Bafana Bafana stepped onto the Cape Town Stadium pitch with their coach’s promises for a fast-paced attacking performance still ringing in everyone’s ears. But what was to come was nothing short of a disappointment from the 16 players employed during the friendly against a disciplined and direct Norwegian outfit.
It was a night of maybe’s and missed opportunities for Bafana Bafana. Katlego Mphela, clean through on goal and on his favoured right-foot, just couldn’t apply that killer touch we all know he does possess. Lerato Chabangu was largely absent during proceedings and did not show the potential he has to create goals with slick combination play. Simphiwe Tshabalala looked tactless and wasteful in possession and would have been one of the most disappointed players after his lacklustre performance.
Yeye and Dikgacoi tried admirably to control the midfield, but the Norwegians were consistenly snapping at their heels with some good closing down in their own half. The engineers in the middle of the park could not provide slick build-up play, often resulting in hopeful long-balls being sent forward. It was not a distinguished performance by Dikgacoi who was quiet throughout his time on the pitch.
Bafana could not break through a brick wall created by Norway’s defence, which Igesund commented on during his post-match speech, "They had their whole eleven players defending in their half, so it was hard to break them down."
It was not all doom and gloom for the South Africans as Thuso Phala was electric and looked hungry to impress during a man-of-the-match performance, but he could not quite find that final ball or strike to give Bafana a chance during the game. However, the man who many thought was a gamble to include in the final 23-man squad surely proved his doubters wrong.
The first half was a real bland affair, where many sounded anguished by Bafana’s lack of bite in the 35 000 strong Capetonian crowd. Defensively, a single mistake from Siyabonga Sangweni and Bongani Khumalo allowed for Tarik Elyounoussi to finish calmly with a sublime left-footed strike. It was a goal against the run of play, with South Africa dominating possession and looking intent on breaking the deadlock against an organised and plucky Norwegian defence.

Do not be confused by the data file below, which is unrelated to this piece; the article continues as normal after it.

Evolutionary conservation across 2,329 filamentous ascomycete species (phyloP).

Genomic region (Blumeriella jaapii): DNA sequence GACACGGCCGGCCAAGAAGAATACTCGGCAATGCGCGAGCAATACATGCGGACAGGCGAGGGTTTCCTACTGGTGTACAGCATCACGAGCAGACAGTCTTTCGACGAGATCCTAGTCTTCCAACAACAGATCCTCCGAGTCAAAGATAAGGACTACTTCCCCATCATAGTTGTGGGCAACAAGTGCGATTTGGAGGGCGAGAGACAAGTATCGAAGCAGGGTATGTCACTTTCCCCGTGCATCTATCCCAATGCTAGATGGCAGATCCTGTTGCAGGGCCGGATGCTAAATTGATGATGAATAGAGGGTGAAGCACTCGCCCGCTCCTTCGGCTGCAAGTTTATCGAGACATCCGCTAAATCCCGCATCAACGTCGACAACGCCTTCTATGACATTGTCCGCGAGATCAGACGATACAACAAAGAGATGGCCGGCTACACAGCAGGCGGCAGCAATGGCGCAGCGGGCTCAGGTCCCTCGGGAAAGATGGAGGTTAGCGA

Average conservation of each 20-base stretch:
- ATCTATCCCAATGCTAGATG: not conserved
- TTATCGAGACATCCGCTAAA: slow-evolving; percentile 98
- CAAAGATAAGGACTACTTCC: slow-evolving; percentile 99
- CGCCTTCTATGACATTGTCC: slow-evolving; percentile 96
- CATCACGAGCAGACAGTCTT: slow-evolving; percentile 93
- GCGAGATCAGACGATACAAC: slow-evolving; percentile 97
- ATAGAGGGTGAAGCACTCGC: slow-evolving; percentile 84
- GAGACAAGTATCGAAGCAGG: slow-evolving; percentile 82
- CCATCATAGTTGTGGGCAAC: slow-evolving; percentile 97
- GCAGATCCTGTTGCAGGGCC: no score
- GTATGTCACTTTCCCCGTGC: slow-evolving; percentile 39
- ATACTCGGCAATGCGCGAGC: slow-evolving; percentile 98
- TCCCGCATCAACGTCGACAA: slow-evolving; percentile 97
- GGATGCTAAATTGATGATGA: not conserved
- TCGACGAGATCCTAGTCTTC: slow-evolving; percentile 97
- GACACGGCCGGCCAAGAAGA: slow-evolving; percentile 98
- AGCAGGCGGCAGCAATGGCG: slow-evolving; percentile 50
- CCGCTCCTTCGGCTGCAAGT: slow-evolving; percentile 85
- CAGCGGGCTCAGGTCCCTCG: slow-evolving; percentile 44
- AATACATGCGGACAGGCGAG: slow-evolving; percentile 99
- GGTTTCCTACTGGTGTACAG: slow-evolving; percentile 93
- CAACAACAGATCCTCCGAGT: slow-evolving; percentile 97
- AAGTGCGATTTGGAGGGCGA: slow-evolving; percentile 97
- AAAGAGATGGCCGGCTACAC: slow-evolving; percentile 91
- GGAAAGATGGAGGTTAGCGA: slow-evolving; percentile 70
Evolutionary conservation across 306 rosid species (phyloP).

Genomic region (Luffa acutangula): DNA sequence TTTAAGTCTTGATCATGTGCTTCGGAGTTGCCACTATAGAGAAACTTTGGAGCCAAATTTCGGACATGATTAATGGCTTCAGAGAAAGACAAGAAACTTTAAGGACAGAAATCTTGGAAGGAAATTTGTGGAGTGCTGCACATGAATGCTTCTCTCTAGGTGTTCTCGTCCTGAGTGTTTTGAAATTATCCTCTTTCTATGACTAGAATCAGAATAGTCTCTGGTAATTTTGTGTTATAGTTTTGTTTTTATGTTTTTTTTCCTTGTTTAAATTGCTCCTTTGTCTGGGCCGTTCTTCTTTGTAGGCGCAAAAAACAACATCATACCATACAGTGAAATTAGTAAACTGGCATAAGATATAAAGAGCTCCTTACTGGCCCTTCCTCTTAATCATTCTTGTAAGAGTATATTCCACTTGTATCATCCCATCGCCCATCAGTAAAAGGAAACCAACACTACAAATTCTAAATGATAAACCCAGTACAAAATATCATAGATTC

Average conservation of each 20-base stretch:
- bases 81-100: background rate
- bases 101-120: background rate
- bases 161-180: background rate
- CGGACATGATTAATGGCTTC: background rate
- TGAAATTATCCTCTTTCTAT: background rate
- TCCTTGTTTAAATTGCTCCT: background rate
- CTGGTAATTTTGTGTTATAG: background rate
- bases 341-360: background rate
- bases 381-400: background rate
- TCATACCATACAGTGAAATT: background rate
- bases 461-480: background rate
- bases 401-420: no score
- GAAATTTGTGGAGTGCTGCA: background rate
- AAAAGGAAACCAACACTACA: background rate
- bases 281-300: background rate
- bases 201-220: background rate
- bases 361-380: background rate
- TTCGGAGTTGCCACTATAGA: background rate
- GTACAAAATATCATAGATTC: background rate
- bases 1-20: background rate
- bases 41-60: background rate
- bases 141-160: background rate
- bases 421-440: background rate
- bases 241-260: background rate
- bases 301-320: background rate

There were no other defensive mishaps from South Africa, as they controlled the height and strength of Norway’s attacking players well according to Gordon Igesund, "Defensively we kept them at bay. They had some very tall strikers which we dealt with quite easily, and we turned defence into attack very well."
In the second Igesund made some telling substitutions, bringing on younger players who were not afraid to run with the ball and create chances, but there was still an element of profligacy in their play, as the attacking outfit seemed incapable of finding the decisive touch which was sorely needed.
Igesund noted this change in style and the impact players like Thulani Serero, Bernard Parker and Tokelo Rantie made on the game, "Second half we had players with different types of abilities, we were able to run at teams, run at players and that caused them a lot of problems.”
The blitz of attacking talent thrown onto the pitch could not turn the tide, which certainly begs the question whether the team lacks composure in the final third. This problem has plagued South Africa in the recent past and does not seem to be going away anytime soon.
Igesund disagrees with this sentiment though when he said, "It was not about a lack of composure. We often got the ball wide and a cross in the box and the keeper got down. We had a lot of chances, the keeper played very well.
"The players will realise that this was a great opportunity and that we need to work on the training field on making the right runs to make things easier. But the players know they played well tonight.
"We wanted to try and win it, and we were very unlucky.”
With a testing friendly against Algeria set to be played in Johannesburg on Saturday, Igesund’s promise for a fluid attacking unit still remains to be seen.